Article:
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  Topic Review (Newest First)
3 Weeks Ago 10:47 AM
Re: ASA vs. US Sailing

I teach at both an ASA sailing and US Sailing affiliate.

Emphasis with US Sailing is performance and safety.
Emphasis with ASA is practicality (what to do when...) and safety.
3 Weeks Ago 10:29 AM
Re: ASA vs. US Sailing

Reviving this thread again

This is actually quite useful. I've wanted to do this almost my entire life, and I start my first sailing course in a week and a half. I'm stoked!

I guess I could just say "bump" - Lol!
11-12-2014 10:01 PM
Re: ASA vs. US Sailing

Actually, Saildog, it is now seven years later still and that 2007 post was a very useful conclusion to the 2002 posts.
06-01-2012 03:16 PM
Re: ASA vs. US Sailing

Even the school managers seem to admit that it takes more than a few days of training to truly create a sailor. Practice, practice can get you to more than just Carnegie Hall. Time on the water is a wonderful thing, though even that gets better with the occasional review and critique.
06-01-2012 06:41 AM
Re: ASA vs. US Sailing

ASA will do much more than simply show you the basics, a affiliated schools can teach you everything you need to be a skilled and experienced sailor, including helping you earn your sailing certification. Through the combination of nonprofit organizations that have expanded affordable access to sailing resources and ASA's varied catalog of sailing classes, sailing is accessible to virtually everyone.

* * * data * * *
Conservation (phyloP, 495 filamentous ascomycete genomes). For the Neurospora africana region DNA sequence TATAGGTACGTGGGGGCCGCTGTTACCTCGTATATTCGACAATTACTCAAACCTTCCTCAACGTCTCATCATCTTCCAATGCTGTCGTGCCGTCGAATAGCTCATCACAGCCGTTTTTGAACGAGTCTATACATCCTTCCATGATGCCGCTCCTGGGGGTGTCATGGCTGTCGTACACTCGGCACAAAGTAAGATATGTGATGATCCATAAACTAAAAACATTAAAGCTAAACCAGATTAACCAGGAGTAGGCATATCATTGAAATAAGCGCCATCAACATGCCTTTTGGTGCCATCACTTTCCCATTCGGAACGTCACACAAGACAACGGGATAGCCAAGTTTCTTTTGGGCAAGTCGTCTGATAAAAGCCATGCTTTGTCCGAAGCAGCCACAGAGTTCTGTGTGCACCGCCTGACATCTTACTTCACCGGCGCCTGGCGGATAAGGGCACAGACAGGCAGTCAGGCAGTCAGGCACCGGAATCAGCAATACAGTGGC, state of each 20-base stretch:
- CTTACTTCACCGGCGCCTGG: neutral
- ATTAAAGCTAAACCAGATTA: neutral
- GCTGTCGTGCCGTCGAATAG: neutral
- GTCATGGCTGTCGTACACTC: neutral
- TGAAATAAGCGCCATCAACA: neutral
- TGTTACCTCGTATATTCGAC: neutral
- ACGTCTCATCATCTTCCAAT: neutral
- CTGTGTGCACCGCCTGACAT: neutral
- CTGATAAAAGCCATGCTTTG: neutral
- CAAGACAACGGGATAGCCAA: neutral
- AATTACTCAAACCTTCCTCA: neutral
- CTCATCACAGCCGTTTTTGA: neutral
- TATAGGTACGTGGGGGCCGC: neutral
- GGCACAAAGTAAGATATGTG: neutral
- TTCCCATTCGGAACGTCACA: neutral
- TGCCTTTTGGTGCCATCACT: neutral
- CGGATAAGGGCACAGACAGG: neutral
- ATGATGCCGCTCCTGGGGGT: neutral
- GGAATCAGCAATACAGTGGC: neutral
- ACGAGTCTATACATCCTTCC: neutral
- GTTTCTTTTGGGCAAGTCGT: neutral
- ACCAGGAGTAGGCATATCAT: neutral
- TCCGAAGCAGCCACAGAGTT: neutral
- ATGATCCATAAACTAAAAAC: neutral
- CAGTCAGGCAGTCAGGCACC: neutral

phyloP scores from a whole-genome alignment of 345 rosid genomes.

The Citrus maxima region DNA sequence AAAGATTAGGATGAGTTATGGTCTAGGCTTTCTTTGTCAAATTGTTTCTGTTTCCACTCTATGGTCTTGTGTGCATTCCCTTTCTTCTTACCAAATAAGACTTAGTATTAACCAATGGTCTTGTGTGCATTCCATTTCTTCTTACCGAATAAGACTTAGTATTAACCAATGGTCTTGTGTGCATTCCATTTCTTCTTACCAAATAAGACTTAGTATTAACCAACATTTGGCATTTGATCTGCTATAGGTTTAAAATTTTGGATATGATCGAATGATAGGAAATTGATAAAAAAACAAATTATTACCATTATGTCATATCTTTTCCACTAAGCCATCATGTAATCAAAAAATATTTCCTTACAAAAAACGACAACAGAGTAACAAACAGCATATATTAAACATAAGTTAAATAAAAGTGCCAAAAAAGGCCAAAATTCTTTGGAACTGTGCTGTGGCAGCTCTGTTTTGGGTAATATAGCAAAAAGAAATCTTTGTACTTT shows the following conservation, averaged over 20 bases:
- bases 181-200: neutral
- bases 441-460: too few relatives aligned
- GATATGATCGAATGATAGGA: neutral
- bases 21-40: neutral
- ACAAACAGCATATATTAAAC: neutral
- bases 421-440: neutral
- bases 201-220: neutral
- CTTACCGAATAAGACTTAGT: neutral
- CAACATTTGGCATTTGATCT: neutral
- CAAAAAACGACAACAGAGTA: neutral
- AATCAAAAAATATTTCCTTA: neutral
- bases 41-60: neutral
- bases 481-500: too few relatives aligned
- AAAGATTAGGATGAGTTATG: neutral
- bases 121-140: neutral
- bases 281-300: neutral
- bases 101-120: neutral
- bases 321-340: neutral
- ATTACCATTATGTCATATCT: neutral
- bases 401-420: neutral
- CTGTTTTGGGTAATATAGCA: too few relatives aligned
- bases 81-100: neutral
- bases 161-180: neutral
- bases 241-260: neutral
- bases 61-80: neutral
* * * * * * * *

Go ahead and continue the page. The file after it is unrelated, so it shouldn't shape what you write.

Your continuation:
04-17-2012 12:01 PM
Re: ASA vs. US Sailing

Wow, great information from all. I enjoyed the walk through the last ten years of opinions. I'm looking to get my instructor certifications and knowing that ASA has more schools and are oriented on cruising helps.

Does anyone know if dogs tend to get seasick when doing any significant sailing or are they better left at the dock (to yip at sailors as they make their approaches and latent postings)? I understand now that they punch like girls.
09-19-2011 06:40 PM
Sailing Schools

I own a sailing school, an ASA school. Having been in the business (9 years)of a sailing school and bare boat charters the most important part is practicing the skills you have learned after the class is over. Look for a school that charters/rents the boats you have learned on. We rent the boats our students learn on; boats from 23 ft to 42 ft. That said; it is our risk to make sure you really know what you are doing. Look for schools that include free practice sails or rentals. Steer clear of the guy who quickly certifies you on his boat but won't allow you to sail her there after.
09-19-2011 03:33 AM
groggy I've sailed with people from another US Sailing school, people from ASA, and even from Cal sailing club. The skills and terminology seem _very_ standard - same commands, same theories.

The real difference was the general clearheadedness of the person.

I think that the cert agency matters much less than the specific school and its instructors and gear, and the attentiveness of the student.